OpenGL render loop - NSTimer vs rendering thread

Member
Posts: 32
Joined: 2008.10
Post: #1
The game I'm developing for the iPhone has 2 play modes (the second mode has more on screen objects). In the first game mode, I get a solid 29-30 frames per second (acceptable), however the second mode with more objects gives me 25 fps (slightly jerky). BTW, on a PC with modern hardware I get >1300 fps @1680x1050.

At first I thought that the NSTimer resolution might be causing problems. The Apple demos all use a resolution of 1/60. Setting a value of 0.0 actually bumps the frame rate up by few frames, but I lose the ability to process touch input (crap). Adding usleep(a_delta) hoping to invode a context switch does nothing for the touch input.

The next thing I tried was creating a dedicated rendering thread which basically does a while (1) render(); The thread will loop as fast as it can, and I regain touch input. On the plus side, I gained 3-4 fps for both game modes, so now I can hit 30 fps for the second mode (sweet).

To make this work, I obviously needed to add locking primitives between the render thread and the iphone input (touch, sleep, phone call etc). The render loop is now basically:

while (alive)
{
aLock->Lock();
render();
aLock->Unlock();
}

Anyway, I thought people would appretiate my experience when looking to squeeze a few more frames out of the iPhone. You just need to understand multiprocessing to work out the synchronisation issues.

PS. Ideally, it would be simpler to use NSTimer resolution of 0.0 if someone can figure out how to regain touch input. Maybe future iPhone firmware updates might address this issue.
Luminary
Posts: 5,143
Joined: 2002.04
Post: #2
0.0 doesn't work for some reason, but people have had success with 0.001 or 0.002...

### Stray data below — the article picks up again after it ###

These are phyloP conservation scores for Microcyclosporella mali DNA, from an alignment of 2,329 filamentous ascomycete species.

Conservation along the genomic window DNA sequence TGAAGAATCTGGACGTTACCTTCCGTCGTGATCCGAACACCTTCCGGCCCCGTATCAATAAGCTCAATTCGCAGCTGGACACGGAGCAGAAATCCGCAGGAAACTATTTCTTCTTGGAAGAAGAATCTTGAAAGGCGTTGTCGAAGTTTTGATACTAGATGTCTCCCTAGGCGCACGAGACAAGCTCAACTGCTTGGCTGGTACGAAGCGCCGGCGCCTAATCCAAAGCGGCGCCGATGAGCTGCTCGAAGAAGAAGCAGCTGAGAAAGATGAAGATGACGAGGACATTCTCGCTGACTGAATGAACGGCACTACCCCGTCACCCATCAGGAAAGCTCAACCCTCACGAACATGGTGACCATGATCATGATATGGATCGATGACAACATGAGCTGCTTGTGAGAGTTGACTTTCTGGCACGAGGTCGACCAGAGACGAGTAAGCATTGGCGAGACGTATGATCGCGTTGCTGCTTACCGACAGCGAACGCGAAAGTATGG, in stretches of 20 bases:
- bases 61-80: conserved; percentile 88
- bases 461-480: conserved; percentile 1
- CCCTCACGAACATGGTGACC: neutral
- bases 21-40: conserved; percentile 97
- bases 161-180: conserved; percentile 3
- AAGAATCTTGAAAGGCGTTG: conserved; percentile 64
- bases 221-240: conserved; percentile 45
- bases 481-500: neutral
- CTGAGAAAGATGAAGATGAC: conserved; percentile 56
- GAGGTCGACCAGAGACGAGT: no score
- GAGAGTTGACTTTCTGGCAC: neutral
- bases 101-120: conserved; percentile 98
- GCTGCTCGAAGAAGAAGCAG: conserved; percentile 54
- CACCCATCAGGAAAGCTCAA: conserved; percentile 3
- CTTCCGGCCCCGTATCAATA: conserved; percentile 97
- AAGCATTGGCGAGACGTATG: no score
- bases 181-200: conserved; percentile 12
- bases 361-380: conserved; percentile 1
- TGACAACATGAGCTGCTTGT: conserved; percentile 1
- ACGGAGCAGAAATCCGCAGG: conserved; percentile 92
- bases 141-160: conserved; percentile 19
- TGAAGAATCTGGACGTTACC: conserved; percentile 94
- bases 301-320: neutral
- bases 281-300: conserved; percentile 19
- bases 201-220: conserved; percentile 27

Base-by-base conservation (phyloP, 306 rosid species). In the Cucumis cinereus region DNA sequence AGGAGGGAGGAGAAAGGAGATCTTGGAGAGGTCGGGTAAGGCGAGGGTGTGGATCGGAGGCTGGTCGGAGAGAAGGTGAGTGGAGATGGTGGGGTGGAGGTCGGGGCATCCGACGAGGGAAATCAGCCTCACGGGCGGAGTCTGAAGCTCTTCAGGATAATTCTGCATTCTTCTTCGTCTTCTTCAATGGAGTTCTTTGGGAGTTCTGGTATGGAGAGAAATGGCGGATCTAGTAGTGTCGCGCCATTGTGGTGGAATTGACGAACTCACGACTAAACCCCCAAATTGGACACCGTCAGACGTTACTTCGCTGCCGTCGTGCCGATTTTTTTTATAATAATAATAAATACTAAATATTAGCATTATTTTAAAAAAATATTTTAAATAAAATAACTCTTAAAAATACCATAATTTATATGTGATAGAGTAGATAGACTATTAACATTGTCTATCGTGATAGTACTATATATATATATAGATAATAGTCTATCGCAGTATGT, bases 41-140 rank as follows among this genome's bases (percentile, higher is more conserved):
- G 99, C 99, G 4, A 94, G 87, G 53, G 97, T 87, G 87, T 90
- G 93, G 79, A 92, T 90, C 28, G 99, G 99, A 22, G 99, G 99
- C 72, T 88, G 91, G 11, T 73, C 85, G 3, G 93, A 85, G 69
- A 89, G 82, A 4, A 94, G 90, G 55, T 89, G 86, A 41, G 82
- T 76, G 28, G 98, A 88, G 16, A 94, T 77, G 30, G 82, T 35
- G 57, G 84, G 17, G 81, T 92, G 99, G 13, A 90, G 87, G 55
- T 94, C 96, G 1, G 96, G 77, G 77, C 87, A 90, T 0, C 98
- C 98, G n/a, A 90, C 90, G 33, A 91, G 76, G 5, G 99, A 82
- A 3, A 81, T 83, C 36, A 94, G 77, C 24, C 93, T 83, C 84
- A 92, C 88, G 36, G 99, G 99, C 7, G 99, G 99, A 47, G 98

Since the iPhone's a uniprocessor, using multiple threads shouldn't be a performance win.
Moderator
Posts: 3,571
Joined: 2003.06
Post: #3
I do the .001 thing on the Mac, but the smoothest/best performance I've seen on iPhone so far is with a render timer of 1/60 of a second, just like the Apple stuff, and it's pretty smooth, actually. Multi-threads do nothing but complicate things on iPhone from what I've seen -- as OSC said, it isn't multi-processing.

The only problems I've seen from touch input is an intermittent loss of touches up, but that *seems* like an OS-wide issue.
Member
Posts: 32
Joined: 2008.10
Post: #4
Setting a NSTimer interval of 0.001 doesn't work for me. Dont forget that with a timer, you are limited to the OS schedulers resolution.

Even on a uniprocessor system, you are still running multiple processes. I've just added another to the mix (besides, I'm also running 2 threads for networking, but they're usually blocked). My physics routine for the phone is tied to the render task, while on a real PC it is in it's own thread.

But I really dont care what anyway on this forum claims, my benchmarks are showing me that I'm getting 32.7fps with a dedicated thread, while when using NSTimer (regardless of value) I'm getting 24-25fps. I'm just illustrating my empirical bencmark results, hoping that it will help others.

So yes, there is a gain to be made.
Member
Posts: 32
Joined: 2008.10
Post: #5
Here are some more results (3 sections of my game):

NSTimer(1/60)
Benchmark 1 - 29-30 fps
Benchmark 2 - 24-25 fps
Benchmark 3 - 42 fps

Render Thread
Benchmark 1 - 41-42 fps
Benchmark 2 - 31-32 fps
Benchmark 3 - 50-51 fps

I rest my case.
Moderator
Posts: 3,571
Joined: 2003.06
Post: #6
Nobody is claiming your benchmarks are bull.

Multi-threading on a single processor system won't get you any "gain", but you might get some better "efficiency". For instance, if X is waiting on Y, which is waiting on system input Z, then yes, X can be processing in its own thread while Y is waiting for Z.

It depends on your program structure within the host environment. The way you do it isn't the way I do it, so multi-threading doesn't necessarily mean I will see the same benefits as you. ... and I don't, actually, I get roughly the same performance whether I'm threaded or not on iPhone, whereas on a multi-processor desktop I can get substantial gains being multi-threaded.
Nibbie
Posts: 4
Joined: 2008.10
Post: #7
I've done a lot of testing regarding this, and I also have some clarifications Smile

NSTimer is bad because it very inaccurate. In fact, the documentation says its resolution is about 50ms, but thankfully it's actually much better. The way it works is that it runs somewhere on the side (presumably in its own thread), and at specific time intervals, which you have set, puts a message in the queue of the run loop to call the function you've set as its action.